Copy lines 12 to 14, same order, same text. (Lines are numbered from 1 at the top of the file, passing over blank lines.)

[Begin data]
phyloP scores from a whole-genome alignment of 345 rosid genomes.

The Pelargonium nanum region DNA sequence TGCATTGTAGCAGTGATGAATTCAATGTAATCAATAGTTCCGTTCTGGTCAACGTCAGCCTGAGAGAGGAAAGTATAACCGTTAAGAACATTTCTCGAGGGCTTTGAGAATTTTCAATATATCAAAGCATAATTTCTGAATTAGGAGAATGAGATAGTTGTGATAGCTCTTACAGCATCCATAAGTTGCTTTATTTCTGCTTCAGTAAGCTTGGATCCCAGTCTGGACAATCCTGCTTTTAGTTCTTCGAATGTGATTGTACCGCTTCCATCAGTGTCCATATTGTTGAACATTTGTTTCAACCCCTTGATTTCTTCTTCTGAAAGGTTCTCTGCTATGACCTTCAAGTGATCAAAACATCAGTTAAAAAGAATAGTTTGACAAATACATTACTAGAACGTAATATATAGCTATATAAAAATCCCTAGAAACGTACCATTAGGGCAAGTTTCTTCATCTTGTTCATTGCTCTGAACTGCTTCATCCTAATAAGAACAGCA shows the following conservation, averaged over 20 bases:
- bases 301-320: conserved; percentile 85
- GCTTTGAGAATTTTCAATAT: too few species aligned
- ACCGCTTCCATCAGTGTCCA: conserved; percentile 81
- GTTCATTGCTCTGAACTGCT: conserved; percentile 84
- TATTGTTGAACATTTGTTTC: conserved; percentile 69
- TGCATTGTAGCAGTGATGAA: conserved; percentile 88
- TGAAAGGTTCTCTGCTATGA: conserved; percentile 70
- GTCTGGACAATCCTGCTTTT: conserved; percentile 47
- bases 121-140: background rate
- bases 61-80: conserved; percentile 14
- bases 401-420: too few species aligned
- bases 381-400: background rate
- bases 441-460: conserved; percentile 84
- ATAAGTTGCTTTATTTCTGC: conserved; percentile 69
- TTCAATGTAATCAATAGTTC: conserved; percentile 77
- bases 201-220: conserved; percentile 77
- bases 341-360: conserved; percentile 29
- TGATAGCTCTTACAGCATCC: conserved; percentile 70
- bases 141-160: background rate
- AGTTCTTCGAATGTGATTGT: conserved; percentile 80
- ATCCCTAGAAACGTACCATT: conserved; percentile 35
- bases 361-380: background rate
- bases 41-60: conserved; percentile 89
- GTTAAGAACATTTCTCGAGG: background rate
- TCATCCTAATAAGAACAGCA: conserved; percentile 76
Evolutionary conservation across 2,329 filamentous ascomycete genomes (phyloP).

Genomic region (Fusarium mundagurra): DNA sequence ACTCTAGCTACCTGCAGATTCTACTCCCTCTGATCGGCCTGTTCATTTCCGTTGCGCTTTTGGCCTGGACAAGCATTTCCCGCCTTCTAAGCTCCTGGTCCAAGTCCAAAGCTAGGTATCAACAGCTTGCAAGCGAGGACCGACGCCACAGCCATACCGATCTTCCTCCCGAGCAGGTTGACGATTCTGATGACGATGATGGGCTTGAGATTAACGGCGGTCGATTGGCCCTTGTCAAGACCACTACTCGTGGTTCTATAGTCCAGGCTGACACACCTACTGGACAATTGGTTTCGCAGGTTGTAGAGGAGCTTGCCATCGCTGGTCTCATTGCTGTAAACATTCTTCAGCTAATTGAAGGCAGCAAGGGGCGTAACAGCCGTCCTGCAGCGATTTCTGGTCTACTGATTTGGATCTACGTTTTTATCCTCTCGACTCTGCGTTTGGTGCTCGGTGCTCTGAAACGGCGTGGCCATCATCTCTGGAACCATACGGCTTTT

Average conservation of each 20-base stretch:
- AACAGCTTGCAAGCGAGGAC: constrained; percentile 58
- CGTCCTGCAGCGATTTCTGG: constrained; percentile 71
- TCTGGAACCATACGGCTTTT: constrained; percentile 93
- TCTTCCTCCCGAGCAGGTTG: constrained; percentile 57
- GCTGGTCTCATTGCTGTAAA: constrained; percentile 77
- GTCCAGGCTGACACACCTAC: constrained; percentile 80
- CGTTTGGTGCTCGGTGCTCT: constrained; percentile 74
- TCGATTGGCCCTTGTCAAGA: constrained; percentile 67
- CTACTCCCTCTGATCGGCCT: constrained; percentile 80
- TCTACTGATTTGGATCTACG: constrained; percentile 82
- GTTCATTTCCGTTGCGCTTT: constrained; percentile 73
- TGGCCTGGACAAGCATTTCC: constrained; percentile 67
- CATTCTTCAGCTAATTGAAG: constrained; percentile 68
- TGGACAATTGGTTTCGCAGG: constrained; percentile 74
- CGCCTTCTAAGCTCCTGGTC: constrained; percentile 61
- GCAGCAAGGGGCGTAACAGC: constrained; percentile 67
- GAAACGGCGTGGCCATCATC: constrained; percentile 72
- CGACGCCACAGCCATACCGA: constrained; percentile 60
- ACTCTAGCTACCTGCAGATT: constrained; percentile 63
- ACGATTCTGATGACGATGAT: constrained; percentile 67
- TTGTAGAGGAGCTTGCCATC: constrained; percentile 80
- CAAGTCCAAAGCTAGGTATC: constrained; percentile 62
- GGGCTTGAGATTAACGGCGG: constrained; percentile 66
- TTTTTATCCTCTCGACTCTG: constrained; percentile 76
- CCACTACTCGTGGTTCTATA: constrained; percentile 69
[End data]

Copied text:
- bases 61-80: conserved; percentile 14
- bases 401-420: too few species aligned
- bases 381-400: background rate